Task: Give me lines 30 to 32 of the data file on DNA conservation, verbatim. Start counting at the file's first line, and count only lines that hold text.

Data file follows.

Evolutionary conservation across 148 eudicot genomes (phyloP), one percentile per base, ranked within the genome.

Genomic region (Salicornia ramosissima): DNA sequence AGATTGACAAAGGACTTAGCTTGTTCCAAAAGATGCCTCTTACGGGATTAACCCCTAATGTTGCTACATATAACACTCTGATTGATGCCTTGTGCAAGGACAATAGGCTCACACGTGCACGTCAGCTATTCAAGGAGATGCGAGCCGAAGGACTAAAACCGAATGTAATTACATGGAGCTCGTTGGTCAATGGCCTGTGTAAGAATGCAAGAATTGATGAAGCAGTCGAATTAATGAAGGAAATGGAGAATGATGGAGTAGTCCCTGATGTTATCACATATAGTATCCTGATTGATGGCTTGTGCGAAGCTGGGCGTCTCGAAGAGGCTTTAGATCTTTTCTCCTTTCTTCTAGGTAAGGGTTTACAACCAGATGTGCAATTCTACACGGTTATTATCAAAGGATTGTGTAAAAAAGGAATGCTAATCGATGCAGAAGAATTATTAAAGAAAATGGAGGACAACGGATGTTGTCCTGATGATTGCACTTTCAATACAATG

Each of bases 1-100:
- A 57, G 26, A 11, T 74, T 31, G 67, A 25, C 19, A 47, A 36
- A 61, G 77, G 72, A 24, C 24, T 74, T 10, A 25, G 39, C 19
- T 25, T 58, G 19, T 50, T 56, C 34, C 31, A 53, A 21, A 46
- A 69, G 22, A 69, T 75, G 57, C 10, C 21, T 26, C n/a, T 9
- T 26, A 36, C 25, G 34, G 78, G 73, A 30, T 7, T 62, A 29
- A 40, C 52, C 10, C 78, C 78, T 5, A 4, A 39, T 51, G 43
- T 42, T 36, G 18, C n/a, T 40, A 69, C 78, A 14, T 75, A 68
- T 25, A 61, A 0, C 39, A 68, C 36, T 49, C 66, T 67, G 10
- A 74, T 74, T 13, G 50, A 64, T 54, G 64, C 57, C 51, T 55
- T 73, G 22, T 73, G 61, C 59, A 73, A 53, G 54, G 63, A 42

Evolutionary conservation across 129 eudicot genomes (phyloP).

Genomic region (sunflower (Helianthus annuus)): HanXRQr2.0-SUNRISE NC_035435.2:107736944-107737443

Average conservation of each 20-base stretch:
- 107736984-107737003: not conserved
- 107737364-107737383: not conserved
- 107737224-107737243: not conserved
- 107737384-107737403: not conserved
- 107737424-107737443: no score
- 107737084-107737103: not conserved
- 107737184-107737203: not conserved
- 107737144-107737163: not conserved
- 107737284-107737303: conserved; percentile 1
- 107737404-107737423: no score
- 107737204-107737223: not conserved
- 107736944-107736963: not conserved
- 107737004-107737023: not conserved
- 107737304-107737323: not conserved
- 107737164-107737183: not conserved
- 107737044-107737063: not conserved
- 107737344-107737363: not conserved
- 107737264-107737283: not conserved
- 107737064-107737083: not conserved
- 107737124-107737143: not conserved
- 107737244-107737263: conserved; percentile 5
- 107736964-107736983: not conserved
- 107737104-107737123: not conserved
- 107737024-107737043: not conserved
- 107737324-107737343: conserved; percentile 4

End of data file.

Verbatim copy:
- 107737304-107737323: not conserved
- 107737164-107737183: not conserved
- 107737044-107737063: not conserved